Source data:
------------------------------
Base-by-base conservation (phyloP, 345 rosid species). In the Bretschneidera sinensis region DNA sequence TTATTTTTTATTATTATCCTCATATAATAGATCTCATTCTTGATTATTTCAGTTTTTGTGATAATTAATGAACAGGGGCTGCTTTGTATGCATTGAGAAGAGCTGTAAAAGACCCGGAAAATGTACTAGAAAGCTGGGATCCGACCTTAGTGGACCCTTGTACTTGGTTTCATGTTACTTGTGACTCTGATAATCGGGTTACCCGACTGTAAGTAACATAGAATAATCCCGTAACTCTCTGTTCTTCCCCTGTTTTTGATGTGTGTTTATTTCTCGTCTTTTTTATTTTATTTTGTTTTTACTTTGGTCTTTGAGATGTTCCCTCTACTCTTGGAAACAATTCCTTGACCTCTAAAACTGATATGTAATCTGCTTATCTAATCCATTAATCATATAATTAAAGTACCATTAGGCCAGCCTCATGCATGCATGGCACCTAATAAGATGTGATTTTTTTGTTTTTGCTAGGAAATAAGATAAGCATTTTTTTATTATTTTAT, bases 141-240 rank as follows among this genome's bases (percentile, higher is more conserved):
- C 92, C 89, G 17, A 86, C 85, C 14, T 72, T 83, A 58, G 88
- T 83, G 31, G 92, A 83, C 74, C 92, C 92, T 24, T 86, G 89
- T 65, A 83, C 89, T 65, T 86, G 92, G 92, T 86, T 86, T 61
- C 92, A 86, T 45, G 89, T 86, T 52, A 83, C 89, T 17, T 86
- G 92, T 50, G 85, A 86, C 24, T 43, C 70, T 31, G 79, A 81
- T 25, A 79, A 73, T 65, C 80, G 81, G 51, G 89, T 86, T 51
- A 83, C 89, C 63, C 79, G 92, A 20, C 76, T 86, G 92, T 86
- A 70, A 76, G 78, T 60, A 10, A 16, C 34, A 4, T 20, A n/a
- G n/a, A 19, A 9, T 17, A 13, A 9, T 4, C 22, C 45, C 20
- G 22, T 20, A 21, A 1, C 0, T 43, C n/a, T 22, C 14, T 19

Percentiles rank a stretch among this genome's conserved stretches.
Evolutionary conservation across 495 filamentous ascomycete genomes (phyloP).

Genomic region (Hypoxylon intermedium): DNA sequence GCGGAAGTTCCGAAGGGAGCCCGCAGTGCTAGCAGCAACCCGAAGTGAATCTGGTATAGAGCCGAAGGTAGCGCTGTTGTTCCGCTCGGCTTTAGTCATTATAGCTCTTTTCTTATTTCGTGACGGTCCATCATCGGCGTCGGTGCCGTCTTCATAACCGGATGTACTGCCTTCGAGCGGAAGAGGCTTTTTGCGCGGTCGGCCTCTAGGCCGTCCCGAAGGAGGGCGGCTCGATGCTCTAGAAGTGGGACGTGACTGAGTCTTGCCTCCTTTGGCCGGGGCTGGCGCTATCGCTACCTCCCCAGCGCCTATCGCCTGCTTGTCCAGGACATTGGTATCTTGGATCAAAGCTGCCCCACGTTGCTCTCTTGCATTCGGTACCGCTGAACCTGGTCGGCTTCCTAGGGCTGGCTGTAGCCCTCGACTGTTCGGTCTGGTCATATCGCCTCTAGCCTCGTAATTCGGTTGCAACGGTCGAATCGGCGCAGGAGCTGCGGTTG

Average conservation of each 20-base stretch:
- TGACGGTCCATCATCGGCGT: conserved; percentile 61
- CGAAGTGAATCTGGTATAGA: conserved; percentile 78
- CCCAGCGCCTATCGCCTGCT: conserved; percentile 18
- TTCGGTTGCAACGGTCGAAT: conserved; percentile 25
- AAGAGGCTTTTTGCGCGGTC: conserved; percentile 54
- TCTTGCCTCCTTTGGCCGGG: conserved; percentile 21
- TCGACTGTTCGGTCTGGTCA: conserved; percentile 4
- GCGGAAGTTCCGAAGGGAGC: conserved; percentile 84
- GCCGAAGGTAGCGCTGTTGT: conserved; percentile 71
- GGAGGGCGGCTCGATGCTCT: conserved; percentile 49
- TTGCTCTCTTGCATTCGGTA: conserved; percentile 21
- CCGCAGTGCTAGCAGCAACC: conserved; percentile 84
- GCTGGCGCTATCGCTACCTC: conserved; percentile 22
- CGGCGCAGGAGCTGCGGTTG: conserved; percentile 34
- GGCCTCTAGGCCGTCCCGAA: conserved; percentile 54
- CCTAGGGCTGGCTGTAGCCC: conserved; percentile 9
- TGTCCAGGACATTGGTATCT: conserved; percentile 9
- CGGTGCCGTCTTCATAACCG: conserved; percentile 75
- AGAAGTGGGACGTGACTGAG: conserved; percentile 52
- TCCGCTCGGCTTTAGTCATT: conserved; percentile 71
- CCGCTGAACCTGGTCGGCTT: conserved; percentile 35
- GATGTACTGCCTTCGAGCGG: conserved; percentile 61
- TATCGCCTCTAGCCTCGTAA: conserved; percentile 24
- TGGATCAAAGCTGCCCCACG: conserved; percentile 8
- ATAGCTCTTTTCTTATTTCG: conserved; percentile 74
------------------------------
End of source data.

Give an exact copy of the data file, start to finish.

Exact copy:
Base-by-base conservation (phyloP, 345 rosid species). In the Bretschneidera sinensis region DNA sequence TTATTTTTTATTATTATCCTCATATAATAGATCTCATTCTTGATTATTTCAGTTTTTGTGATAATTAATGAACAGGGGCTGCTTTGTATGCATTGAGAAGAGCTGTAAAAGACCCGGAAAATGTACTAGAAAGCTGGGATCCGACCTTAGTGGACCCTTGTACTTGGTTTCATGTTACTTGTGACTCTGATAATCGGGTTACCCGACTGTAAGTAACATAGAATAATCCCGTAACTCTCTGTTCTTCCCCTGTTTTTGATGTGTGTTTATTTCTCGTCTTTTTTATTTTATTTTGTTTTTACTTTGGTCTTTGAGATGTTCCCTCTACTCTTGGAAACAATTCCTTGACCTCTAAAACTGATATGTAATCTGCTTATCTAATCCATTAATCATATAATTAAAGTACCATTAGGCCAGCCTCATGCATGCATGGCACCTAATAAGATGTGATTTTTTTGTTTTTGCTAGGAAATAAGATAAGCATTTTTTTATTATTTTAT, bases 141-240 rank as follows among this genome's bases (percentile, higher is more conserved):
- C 92, C 89, G 17, A 86, C 85, C 14, T 72, T 83, A 58, G 88
- T 83, G 31, G 92, A 83, C 74, C 92, C 92, T 24, T 86, G 89
- T 65, A 83, C 89, T 65, T 86, G 92, G 92, T 86, T 86, T 61
- C 92, A 86, T 45, G 89, T 86, T 52, A 83, C 89, T 17, T 86
- G 92, T 50, G 85, A 86, C 24, T 43, C 70, T 31, G 79, A 81
- T 25, A 79, A 73, T 65, C 80, G 81, G 51, G 89, T 86, T 51
- A 83, C 89, C 63, C 79, G 92, A 20, C 76, T 86, G 92, T 86
- A 70, A 76, G 78, T 60, A 10, A 16, C 34, A 4, T 20, A n/a
- G n/a, A 19, A 9, T 17, A 13, A 9, T 4, C 22, C 45, C 20
- G 22, T 20, A 21, A 1, C 0, T 43, C n/a, T 22, C 14, T 19

Percentiles rank a stretch among this genome's conserved stretches.
Evolutionary conservation across 495 filamentous ascomycete genomes (phyloP).

Genomic region (Hypoxylon intermedium): DNA sequence GCGGAAGTTCCGAAGGGAGCCCGCAGTGCTAGCAGCAACCCGAAGTGAATCTGGTATAGAGCCGAAGGTAGCGCTGTTGTTCCGCTCGGCTTTAGTCATTATAGCTCTTTTCTTATTTCGTGACGGTCCATCATCGGCGTCGGTGCCGTCTTCATAACCGGATGTACTGCCTTCGAGCGGAAGAGGCTTTTTGCGCGGTCGGCCTCTAGGCCGTCCCGAAGGAGGGCGGCTCGATGCTCTAGAAGTGGGACGTGACTGAGTCTTGCCTCCTTTGGCCGGGGCTGGCGCTATCGCTACCTCCCCAGCGCCTATCGCCTGCTTGTCCAGGACATTGGTATCTTGGATCAAAGCTGCCCCACGTTGCTCTCTTGCATTCGGTACCGCTGAACCTGGTCGGCTTCCTAGGGCTGGCTGTAGCCCTCGACTGTTCGGTCTGGTCATATCGCCTCTAGCCTCGTAATTCGGTTGCAACGGTCGAATCGGCGCAGGAGCTGCGGTTG

Average conservation of each 20-base stretch:
- TGACGGTCCATCATCGGCGT: conserved; percentile 61
- CGAAGTGAATCTGGTATAGA: conserved; percentile 78
- CCCAGCGCCTATCGCCTGCT: conserved; percentile 18
- TTCGGTTGCAACGGTCGAAT: conserved; percentile 25
- AAGAGGCTTTTTGCGCGGTC: conserved; percentile 54
- TCTTGCCTCCTTTGGCCGGG: conserved; percentile 21
- TCGACTGTTCGGTCTGGTCA: conserved; percentile 4
- GCGGAAGTTCCGAAGGGAGC: conserved; percentile 84
- GCCGAAGGTAGCGCTGTTGT: conserved; percentile 71
- GGAGGGCGGCTCGATGCTCT: conserved; percentile 49
- TTGCTCTCTTGCATTCGGTA: conserved; percentile 21
- CCGCAGTGCTAGCAGCAACC: conserved; percentile 84
- GCTGGCGCTATCGCTACCTC: conserved; percentile 22
- CGGCGCAGGAGCTGCGGTTG: conserved; percentile 34
- GGCCTCTAGGCCGTCCCGAA: conserved; percentile 54
- CCTAGGGCTGGCTGTAGCCC: conserved; percentile 9
- TGTCCAGGACATTGGTATCT: conserved; percentile 9
- CGGTGCCGTCTTCATAACCG: conserved; percentile 75
- AGAAGTGGGACGTGACTGAG: conserved; percentile 52
- TCCGCTCGGCTTTAGTCATT: conserved; percentile 71
- CCGCTGAACCTGGTCGGCTT: conserved; percentile 35
- GATGTACTGCCTTCGAGCGG: conserved; percentile 61
- TATCGCCTCTAGCCTCGTAA: conserved; percentile 24
- TGGATCAAAGCTGCCCCACG: conserved; percentile 8
- ATAGCTCTTTTCTTATTTCG: conserved; percentile 74